Graduate School of Education Alumnus to Lead Long Island School District

Seasoned Educator Antonio Santana Discusses His Exciting New Role and Why He’s Proud to Make a Difference in the Lives of His Students

October 13, 2022
Antonio Santana
Antonio Santana

Antonio Santana overcame a challenging childhood to become a successful educator with more than two decades of experience in the field. He began his career as a teacher at Alfred B. Mason School, PS/IS 226, in Brooklyn. After graduating from Touro University Graduate School of Education (GSE) in ’04 with an M.S. degree in School Administration and Supervision, Santana served in various administrative roles in Nassau and Suffolk County in Long Island. 

Recently, Santana was appointed as Superintendent at South Country Schools on Long Island, a crucial role that will enable him to make a positive and lasting impact at a multimillion-dollar school district in Long Island, New York. We recently caught up with this standout alum who explained why he feels like he “owes his life” to his public-school education, the key steps he’s taken to advance his career, and his exciting future plans.

Why are you passionate about the education field?

My passion for the education field is driven by the idea of making an impact in the daily lives of people and communities. Honestly, I feel as if I owe my life to my public school education and have viewed my career as a way to pay forward the remarkable gift that I’ve received. As a child, I watched my single mom who didn’t speak English struggle financially, yet she always emphasized the importance of hard work and that getting an education would serve as a gateway to a better life. When I enrolled in a dual language program at the P.S. 84 Lillian Weber school at 5 years old, my love for learning was unleashed and to this day, I reflect on that life-changing experience.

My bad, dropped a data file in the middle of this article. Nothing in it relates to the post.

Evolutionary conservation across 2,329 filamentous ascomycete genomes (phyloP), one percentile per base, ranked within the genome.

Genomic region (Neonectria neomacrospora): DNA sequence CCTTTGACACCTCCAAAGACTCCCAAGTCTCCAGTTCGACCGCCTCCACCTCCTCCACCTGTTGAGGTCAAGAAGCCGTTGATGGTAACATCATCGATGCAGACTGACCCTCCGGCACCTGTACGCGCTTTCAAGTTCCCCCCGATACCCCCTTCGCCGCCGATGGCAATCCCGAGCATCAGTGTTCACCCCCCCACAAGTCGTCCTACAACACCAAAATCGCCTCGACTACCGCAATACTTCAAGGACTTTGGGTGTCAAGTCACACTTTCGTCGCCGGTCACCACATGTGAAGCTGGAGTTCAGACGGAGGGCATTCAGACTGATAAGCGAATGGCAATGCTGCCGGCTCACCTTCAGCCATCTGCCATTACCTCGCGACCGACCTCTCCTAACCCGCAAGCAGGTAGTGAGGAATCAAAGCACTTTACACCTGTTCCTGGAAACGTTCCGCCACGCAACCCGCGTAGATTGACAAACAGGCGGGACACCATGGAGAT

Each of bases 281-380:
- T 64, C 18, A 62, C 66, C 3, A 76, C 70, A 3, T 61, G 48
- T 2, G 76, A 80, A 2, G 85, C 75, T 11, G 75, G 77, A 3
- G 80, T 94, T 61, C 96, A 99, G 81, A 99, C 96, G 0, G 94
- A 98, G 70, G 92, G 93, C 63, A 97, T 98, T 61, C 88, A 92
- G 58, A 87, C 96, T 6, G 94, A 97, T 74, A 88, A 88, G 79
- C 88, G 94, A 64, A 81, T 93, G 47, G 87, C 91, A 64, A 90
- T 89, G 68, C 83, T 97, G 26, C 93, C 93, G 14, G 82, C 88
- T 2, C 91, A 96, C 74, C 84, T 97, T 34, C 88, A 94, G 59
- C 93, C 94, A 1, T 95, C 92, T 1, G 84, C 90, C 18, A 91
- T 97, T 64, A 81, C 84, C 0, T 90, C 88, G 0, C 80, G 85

Can you talk a bit about the steps you’ve taken to advance your career over the last 23 years?

I started my career as a teacher at Alfred B. Mason School, PS/IS 226, in Brooklyn, where I worked for four years, and taught both seventh and eighth grade. I then worked at Mark Twain Junior Highschool as a Science teacher for two years before securing my first administrative role as a Science Chair in the Valley Stream Central School District. This was followed by holding several administrative positions in the Three Village Central School District in Port Jefferson, and ultimately served as the Principal of Glen Cove High School for seven years. Recently, I started an exciting new role as Superintendent at South Country Schools, where I serve as Chief Financial Officer of a $142 million enterprise. My daily responsibilities range from managing staff and developing our budget, to working with the district’s Board of Trustees and focusing on advocacy work.

What prompted you to make the major transition from teaching in the classroom to working as a school administrator? What are some of your favorite parts of being Superintendent?

I made this major change so I could impact a larger number of people throughout the district, although I have always loved working directly with students. My favorite part of my job is being able to interact with learners of all ages from Pre-K through high school. These daily conversations keep me young and contemporary and help me understand what is going on in the daily lives of our pupils, and I enjoy being able to help advocate for them as it’s very meaningful to me personally.

How did GSE help to prepare you for a successful career?

My Touro professors were active in the field and the wisdom and expertise they shared were invaluable. Also, their institutional knowledge about schools, specifically classroom management and program creation, were very practical and enabled me to feel comfortable when starting my first full-time job.

What are some of your hobbies and future plans?

As a member of the Screen Actors Guild and a former standup comedian, I have this fantasy that I will return to living out this dream when I retire. I consider myself a real people person and I hope to continue to play a part in projects that impact people’s lives and communities, moving forward. There is nothing better than when my students from the past reach out to me to tell me how I’ve helped them in their lives, so I hope to continue making a difference for years to come.